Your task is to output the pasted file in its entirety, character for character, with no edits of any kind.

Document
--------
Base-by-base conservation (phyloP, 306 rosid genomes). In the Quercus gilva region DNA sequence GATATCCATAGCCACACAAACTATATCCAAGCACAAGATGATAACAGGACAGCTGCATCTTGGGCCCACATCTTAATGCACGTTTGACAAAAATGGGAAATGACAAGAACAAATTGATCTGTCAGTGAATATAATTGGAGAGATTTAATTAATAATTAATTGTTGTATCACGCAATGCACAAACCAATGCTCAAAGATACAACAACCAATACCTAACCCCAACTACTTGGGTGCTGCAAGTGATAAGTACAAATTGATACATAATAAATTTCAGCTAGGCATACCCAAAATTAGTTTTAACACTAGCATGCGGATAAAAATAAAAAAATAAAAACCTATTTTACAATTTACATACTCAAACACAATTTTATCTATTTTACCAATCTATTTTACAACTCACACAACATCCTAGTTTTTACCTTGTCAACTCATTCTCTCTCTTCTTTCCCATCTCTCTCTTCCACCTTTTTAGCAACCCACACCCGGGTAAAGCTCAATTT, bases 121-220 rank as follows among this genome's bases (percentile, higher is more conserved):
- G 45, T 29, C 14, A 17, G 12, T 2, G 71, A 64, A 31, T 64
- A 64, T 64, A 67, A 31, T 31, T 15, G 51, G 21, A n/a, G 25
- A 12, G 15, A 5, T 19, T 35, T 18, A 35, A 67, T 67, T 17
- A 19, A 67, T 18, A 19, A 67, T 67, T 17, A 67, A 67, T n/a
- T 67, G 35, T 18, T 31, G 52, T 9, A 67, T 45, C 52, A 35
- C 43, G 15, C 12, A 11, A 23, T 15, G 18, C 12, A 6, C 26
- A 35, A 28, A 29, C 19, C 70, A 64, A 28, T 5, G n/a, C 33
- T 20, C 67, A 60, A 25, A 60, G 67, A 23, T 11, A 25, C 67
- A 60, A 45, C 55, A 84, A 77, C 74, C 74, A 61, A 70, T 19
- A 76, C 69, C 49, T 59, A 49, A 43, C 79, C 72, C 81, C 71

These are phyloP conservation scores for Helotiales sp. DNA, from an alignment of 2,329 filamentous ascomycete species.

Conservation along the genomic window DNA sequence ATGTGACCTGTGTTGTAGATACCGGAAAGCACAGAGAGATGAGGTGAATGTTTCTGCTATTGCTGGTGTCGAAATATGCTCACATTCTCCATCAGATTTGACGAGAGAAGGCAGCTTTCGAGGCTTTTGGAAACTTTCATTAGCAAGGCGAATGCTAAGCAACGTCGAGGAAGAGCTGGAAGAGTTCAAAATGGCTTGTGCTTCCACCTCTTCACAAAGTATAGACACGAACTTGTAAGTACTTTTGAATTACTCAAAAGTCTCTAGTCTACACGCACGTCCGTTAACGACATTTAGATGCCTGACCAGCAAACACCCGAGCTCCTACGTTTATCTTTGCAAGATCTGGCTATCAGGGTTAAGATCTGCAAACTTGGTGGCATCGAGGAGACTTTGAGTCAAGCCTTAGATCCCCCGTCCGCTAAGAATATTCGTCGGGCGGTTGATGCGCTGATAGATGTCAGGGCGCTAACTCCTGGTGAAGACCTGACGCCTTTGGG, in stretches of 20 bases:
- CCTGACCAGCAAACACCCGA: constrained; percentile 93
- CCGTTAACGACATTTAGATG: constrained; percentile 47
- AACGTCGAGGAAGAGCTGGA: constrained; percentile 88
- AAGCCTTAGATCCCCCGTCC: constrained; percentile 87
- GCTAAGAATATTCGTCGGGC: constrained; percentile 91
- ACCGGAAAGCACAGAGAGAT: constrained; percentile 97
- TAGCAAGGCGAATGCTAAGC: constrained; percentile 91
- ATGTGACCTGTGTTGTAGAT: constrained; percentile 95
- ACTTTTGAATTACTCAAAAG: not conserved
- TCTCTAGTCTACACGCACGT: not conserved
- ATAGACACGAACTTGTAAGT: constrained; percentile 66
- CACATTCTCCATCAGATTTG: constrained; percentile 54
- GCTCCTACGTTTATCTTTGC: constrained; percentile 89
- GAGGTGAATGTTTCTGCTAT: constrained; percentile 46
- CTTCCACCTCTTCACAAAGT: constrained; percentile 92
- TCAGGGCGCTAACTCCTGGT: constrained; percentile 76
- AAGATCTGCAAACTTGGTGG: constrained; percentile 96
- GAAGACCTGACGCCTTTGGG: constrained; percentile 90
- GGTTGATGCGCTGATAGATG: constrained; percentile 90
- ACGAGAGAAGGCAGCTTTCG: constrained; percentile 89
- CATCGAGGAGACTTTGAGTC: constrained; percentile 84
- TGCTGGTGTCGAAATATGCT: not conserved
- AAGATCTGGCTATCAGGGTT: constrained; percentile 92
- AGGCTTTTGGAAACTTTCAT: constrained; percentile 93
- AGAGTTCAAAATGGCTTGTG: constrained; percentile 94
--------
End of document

Base-by-base conservation (phyloP, 306 rosid genomes). In the Quercus gilva region DNA sequence GATATCCATAGCCACACAAACTATATCCAAGCACAAGATGATAACAGGACAGCTGCATCTTGGGCCCACATCTTAATGCACGTTTGACAAAAATGGGAAATGACAAGAACAAATTGATCTGTCAGTGAATATAATTGGAGAGATTTAATTAATAATTAATTGTTGTATCACGCAATGCACAAACCAATGCTCAAAGATACAACAACCAATACCTAACCCCAACTACTTGGGTGCTGCAAGTGATAAGTACAAATTGATACATAATAAATTTCAGCTAGGCATACCCAAAATTAGTTTTAACACTAGCATGCGGATAAAAATAAAAAAATAAAAACCTATTTTACAATTTACATACTCAAACACAATTTTATCTATTTTACCAATCTATTTTACAACTCACACAACATCCTAGTTTTTACCTTGTCAACTCATTCTCTCTCTTCTTTCCCATCTCTCTCTTCCACCTTTTTAGCAACCCACACCCGGGTAAAGCTCAATTT, bases 121-220 rank as follows among this genome's bases (percentile, higher is more conserved):
- G 45, T 29, C 14, A 17, G 12, T 2, G 71, A 64, A 31, T 64
- A 64, T 64, A 67, A 31, T 31, T 15, G 51, G 21, A n/a, G 25
- A 12, G 15, A 5, T 19, T 35, T 18, A 35, A 67, T 67, T 17
- A 19, A 67, T 18, A 19, A 67, T 67, T 17, A 67, A 67, T n/a
- T 67, G 35, T 18, T 31, G 52, T 9, A 67, T 45, C 52, A 35
- C 43, G 15, C 12, A 11, A 23, T 15, G 18, C 12, A 6, C 26
- A 35, A 28, A 29, C 19, C 70, A 64, A 28, T 5, G n/a, C 33
- T 20, C 67, A 60, A 25, A 60, G 67, A 23, T 11, A 25, C 67
- A 60, A 45, C 55, A 84, A 77, C 74, C 74, A 61, A 70, T 19
- A 76, C 69, C 49, T 59, A 49, A 43, C 79, C 72, C 81, C 71

These are phyloP conservation scores for Helotiales sp. DNA, from an alignment of 2,329 filamentous ascomycete species.

Conservation along the genomic window DNA sequence ATGTGACCTGTGTTGTAGATACCGGAAAGCACAGAGAGATGAGGTGAATGTTTCTGCTATTGCTGGTGTCGAAATATGCTCACATTCTCCATCAGATTTGACGAGAGAAGGCAGCTTTCGAGGCTTTTGGAAACTTTCATTAGCAAGGCGAATGCTAAGCAACGTCGAGGAAGAGCTGGAAGAGTTCAAAATGGCTTGTGCTTCCACCTCTTCACAAAGTATAGACACGAACTTGTAAGTACTTTTGAATTACTCAAAAGTCTCTAGTCTACACGCACGTCCGTTAACGACATTTAGATGCCTGACCAGCAAACACCCGAGCTCCTACGTTTATCTTTGCAAGATCTGGCTATCAGGGTTAAGATCTGCAAACTTGGTGGCATCGAGGAGACTTTGAGTCAAGCCTTAGATCCCCCGTCCGCTAAGAATATTCGTCGGGCGGTTGATGCGCTGATAGATGTCAGGGCGCTAACTCCTGGTGAAGACCTGACGCCTTTGGG, in stretches of 20 bases:
- CCTGACCAGCAAACACCCGA: constrained; percentile 93
- CCGTTAACGACATTTAGATG: constrained; percentile 47
- AACGTCGAGGAAGAGCTGGA: constrained; percentile 88
- AAGCCTTAGATCCCCCGTCC: constrained; percentile 87
- GCTAAGAATATTCGTCGGGC: constrained; percentile 91
- ACCGGAAAGCACAGAGAGAT: constrained; percentile 97
- TAGCAAGGCGAATGCTAAGC: constrained; percentile 91
- ATGTGACCTGTGTTGTAGAT: constrained; percentile 95
- ACTTTTGAATTACTCAAAAG: not conserved
- TCTCTAGTCTACACGCACGT: not conserved
- ATAGACACGAACTTGTAAGT: constrained; percentile 66
- CACATTCTCCATCAGATTTG: constrained; percentile 54
- GCTCCTACGTTTATCTTTGC: constrained; percentile 89
- GAGGTGAATGTTTCTGCTAT: constrained; percentile 46
- CTTCCACCTCTTCACAAAGT: constrained; percentile 92
- TCAGGGCGCTAACTCCTGGT: constrained; percentile 76
- AAGATCTGCAAACTTGGTGG: constrained; percentile 96
- GAAGACCTGACGCCTTTGGG: constrained; percentile 90
- GGTTGATGCGCTGATAGATG: constrained; percentile 90
- ACGAGAGAAGGCAGCTTTCG: constrained; percentile 89
- CATCGAGGAGACTTTGAGTC: constrained; percentile 84
- TGCTGGTGTCGAAATATGCT: not conserved
- AAGATCTGGCTATCAGGGTT: constrained; percentile 92
- AGGCTTTTGGAAACTTTCAT: constrained; percentile 93
- AGAGTTCAAAATGGCTTGTG: constrained; percentile 94